Research and outcomes

Dr. Fisher has been involved in clinical research since 1988, collecting outcomes data on the thousands of hip and knee replacement procedures he and his team have performed over the years. This has provided invaluable data on the performance of different hip and knee implants, the surgical techniques for implanting them, and the recovery and complications that can occur. This has given him the opportunity to provide quality assurance and quality improvement initiatives that have improved the outcomes of hip and knee replacement over the years, from reduced risks of complications such as infection or blood clots after surgery to better pain management and rehabilitation techniques. This effort has led to numerous presentations and publications in the orthopedic field, allowing others to learn from the research we have been doing. This is one of the reasons that we see our patients on a regular basis and want to know of any problems you may have with your hip or knee implant.

Many of our patients have had hip or knee implants in place for over 25 years and continue to return every few years for routine evaluations. We learn a great deal from observing these individuals and the functional outcomes of joint replacement surgery.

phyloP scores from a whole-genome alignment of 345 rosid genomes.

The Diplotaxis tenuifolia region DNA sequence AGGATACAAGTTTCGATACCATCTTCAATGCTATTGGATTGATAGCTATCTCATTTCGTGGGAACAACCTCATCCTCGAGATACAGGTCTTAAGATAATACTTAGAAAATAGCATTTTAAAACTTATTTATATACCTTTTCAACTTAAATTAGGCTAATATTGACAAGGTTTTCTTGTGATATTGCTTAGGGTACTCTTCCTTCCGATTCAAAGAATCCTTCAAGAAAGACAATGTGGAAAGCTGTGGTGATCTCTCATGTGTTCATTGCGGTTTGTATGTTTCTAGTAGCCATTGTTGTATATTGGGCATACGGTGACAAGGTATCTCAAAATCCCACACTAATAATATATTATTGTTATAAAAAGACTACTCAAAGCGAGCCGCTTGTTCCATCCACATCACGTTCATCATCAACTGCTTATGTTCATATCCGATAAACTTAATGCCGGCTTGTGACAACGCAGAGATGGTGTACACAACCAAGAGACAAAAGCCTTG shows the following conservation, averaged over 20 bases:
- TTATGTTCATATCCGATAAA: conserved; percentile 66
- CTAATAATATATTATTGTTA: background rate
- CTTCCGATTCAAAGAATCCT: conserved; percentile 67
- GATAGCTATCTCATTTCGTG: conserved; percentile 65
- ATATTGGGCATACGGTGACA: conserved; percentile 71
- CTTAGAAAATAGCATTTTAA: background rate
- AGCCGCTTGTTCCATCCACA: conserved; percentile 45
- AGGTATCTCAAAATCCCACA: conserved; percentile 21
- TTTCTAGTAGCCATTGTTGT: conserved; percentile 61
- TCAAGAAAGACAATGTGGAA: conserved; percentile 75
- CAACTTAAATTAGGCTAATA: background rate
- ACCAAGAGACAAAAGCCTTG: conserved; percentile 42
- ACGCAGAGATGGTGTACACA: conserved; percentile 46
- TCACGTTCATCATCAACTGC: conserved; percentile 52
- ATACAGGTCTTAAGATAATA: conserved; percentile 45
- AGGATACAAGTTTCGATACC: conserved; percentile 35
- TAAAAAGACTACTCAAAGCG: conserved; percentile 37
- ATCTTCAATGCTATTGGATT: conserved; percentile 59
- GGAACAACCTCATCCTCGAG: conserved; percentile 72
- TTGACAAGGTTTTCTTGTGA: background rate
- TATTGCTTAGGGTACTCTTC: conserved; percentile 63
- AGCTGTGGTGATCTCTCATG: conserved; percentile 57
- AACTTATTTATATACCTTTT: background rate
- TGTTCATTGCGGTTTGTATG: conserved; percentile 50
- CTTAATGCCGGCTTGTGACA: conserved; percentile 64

While we have tracked our complications yearly and can access this data, as needed, a compilation of the results shows the following. Dr. Fisher’s patients have a risk of infection of 0.1 percent, with total knee patients having a slightly higher risk than hip patients. In general, the risk of this complication is higher in obese, diabetic and immunocompromised patients and lower in otherwise healthy individuals. The risk of a blood clot (deep venous thrombosis- DVT) is around one percent and equally divided between hip and knee patients. Some patients have a greater chance of developing this complication and we screen patients for their risk of this and treat them with some type of blood thinner to reduce their risks. A pulmonary embolus is a blood clot that has traveled to the lungs. While a potentially fatal complication, this is a rare event and has occurred in 0.1 percent of patients. Nerve injury after hip surgery can occur and leave a patient with weakness in the foot. While it can recover over time, it can be a frustrating complication. Our patients have had a 0.1 percent risk of developing this after total hip replacement.

Through outcome and patient satisfaction tools, we have learned that most of our total hip patients 99 percent are very satisfied with their surgery outcome. This compares with total knee patients, who have a lower rate of high satisfaction 94 percent, with an additional four percent mostly satisfied. Multiple studies including our own have shown total knee patients have slightly lower levels of satisfaction due to symptoms of stiffness, clicking, swelling or ongoing discomfort in their knee. This is an area we continue to study and search for ways to improve the outcomes of our patients.